But financials may not be Palantir's biggest problem. Given its work with the military, ESG-minded investors may give the company a wide berth. "It's intrinsic to who we are," Sankar said. "Whether we will qualify for ESG or not, that's kind of a non-goal. I think investors should decide whether they think we're an interesting business or not."

Palantir's choice of customers could also disrupt it from winning new business, too. The company says it won't work with customers whose positions are "inconsistent with our mission to support Western liberal democracy," noting specifically that it will not work with the Chinese government. That could work to Palantir's benefit — the U.S. government might be more inclined to work with it than with a competitor that has Chinese dealings — but it also limits the potential revenue opportunity.

Others may take issue with its work with ICE, where its technology is used to help organize raids — something activists have targeted the company for. When asked if the ICE work could prevent other organizations from wanting to work with Palantir, Shankar said "it's quite possible," adding that the company works "on difficult problems, and we're going to embrace the complexity and the nuance of these problems." After all, he pointed out, "we started building software to help America and her allies kill and capture terrorists — that's really complex and nuanced." Palantir's work "gives us great joy, the things that we're enabling in the world, whether it's capturing human traffickers or cyber criminals," he said. "Customers will have to decide … for themselves."

For now, Palantir's big mission is to move. The company is relocating its headquarters from Palo Alto to Denver, which was "largely a cultural decision," Shankar said. "Counterfactually, you couldn't have started a business like this anywhere but Palo Alto; but also without our founders, you couldn't have started this business in Palo Alto, either. It was kind of a special set of circumstances, but I think for the next phase of our journey, Denver's the right home."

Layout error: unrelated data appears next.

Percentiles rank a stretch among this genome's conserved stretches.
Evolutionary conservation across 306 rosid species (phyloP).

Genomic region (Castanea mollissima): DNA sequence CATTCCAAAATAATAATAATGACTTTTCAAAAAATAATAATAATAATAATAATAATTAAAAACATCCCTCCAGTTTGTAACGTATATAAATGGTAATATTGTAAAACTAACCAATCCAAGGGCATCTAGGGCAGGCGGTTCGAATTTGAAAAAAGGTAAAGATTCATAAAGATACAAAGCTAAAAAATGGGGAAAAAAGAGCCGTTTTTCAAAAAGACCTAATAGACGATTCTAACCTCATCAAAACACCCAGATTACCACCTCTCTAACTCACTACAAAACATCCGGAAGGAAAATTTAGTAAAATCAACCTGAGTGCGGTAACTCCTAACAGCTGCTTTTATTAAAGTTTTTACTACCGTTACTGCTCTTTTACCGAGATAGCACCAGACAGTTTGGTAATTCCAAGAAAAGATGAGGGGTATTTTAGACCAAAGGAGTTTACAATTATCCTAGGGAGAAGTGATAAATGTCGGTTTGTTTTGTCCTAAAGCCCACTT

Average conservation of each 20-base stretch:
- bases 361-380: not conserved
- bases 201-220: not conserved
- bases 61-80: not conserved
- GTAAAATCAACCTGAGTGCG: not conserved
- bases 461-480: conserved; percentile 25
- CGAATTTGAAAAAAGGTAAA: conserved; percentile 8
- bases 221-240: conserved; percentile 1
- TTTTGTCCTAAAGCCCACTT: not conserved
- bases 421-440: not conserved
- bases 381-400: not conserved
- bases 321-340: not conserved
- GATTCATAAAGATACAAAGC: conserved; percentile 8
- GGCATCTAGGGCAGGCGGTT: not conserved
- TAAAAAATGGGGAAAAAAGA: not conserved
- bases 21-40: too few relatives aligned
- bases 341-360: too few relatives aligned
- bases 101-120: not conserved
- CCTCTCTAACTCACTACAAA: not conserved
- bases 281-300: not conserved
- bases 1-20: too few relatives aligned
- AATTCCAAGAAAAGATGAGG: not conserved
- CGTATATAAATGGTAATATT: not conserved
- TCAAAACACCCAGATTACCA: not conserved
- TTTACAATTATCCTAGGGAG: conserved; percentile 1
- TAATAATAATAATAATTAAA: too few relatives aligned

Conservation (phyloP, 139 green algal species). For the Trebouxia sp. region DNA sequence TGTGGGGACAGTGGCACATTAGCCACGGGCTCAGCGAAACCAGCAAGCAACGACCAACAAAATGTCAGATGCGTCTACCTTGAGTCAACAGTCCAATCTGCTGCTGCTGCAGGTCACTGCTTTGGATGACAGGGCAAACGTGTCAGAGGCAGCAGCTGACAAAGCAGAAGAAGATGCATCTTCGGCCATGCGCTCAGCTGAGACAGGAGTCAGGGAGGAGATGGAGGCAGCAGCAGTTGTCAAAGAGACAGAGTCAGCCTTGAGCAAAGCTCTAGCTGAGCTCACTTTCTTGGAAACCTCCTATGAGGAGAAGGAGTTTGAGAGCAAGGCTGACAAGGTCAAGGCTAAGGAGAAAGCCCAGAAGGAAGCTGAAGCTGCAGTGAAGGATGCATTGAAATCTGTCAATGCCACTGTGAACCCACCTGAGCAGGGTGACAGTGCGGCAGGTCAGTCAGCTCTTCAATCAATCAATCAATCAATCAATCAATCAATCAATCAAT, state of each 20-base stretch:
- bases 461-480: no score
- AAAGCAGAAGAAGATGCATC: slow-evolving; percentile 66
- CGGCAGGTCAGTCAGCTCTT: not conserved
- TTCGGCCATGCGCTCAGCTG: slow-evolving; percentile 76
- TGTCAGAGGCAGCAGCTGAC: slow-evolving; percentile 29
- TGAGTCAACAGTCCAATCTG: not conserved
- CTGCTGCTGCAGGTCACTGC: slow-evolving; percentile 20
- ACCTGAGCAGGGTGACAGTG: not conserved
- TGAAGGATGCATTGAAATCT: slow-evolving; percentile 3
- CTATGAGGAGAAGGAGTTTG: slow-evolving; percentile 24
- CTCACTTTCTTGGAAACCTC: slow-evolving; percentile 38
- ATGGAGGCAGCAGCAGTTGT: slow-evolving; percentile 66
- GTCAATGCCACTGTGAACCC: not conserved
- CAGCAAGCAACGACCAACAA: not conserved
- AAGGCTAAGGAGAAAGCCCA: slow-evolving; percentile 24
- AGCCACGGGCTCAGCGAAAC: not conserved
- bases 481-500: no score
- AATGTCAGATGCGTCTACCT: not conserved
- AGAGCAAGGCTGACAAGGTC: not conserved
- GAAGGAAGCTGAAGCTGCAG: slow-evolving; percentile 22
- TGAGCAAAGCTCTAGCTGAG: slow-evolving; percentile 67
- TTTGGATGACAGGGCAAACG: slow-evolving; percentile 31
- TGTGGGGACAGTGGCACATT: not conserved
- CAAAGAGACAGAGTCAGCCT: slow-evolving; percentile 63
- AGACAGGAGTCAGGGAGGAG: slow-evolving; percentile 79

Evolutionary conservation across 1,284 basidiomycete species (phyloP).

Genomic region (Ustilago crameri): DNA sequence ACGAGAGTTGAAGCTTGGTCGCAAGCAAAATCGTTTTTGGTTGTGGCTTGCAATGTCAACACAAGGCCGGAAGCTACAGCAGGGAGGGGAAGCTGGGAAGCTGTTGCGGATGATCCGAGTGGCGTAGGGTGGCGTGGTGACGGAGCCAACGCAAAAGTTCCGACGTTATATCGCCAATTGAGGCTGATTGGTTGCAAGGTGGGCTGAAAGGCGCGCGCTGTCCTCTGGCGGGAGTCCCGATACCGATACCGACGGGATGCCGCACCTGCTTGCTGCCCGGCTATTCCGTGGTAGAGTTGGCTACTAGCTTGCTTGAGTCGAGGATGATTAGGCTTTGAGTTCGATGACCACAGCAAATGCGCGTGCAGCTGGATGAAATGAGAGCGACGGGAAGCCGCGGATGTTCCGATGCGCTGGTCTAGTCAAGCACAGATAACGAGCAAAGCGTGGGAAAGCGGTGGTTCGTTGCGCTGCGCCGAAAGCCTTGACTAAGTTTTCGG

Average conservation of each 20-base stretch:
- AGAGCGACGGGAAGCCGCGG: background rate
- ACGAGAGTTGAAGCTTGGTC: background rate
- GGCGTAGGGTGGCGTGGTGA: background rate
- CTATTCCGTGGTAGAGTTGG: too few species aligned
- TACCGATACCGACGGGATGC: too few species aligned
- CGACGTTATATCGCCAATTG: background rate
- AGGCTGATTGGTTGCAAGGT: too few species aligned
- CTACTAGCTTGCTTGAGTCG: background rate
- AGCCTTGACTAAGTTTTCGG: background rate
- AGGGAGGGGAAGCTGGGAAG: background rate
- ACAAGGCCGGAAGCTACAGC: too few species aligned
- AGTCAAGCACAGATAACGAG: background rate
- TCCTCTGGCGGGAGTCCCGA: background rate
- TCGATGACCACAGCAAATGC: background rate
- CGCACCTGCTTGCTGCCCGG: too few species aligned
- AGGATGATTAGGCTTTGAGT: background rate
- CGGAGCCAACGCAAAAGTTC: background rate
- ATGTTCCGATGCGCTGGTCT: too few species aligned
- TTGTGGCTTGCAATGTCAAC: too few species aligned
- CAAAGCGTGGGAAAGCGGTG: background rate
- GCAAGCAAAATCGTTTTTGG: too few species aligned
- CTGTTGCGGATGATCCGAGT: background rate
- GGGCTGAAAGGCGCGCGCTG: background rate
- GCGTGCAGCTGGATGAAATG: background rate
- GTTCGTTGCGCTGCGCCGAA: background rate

Correction: This article was updated at 3:15 p.m. PT to fix Planatir's opening and closing prices.

Politics

'Woke tech' and 'the new slave power': Conservatives gather for Vegas summit

An agenda for the event, hosted by the Claremont Institute, listed speakers including U.S. CTO Michael Kratsios and Texas Attorney General Ken Paxton.

The so-called "Digital Statecraft Summit" was organized by the Claremont Institute. The speakers include U.S. CTO Michael Kratsios and Texas Attorney General Ken Paxton, as well as a who's-who of far-right provocateurs.

Photo: David Vives/Unsplash

Conservative investors, political operatives, right-wing writers and Trump administration officials are quietly meeting in Las Vegas this weekend to discuss topics including China, "woke tech" and "the new slave power," according to four people who were invited to attend or speak at the event as well as a copy of the agenda obtained by Protocol.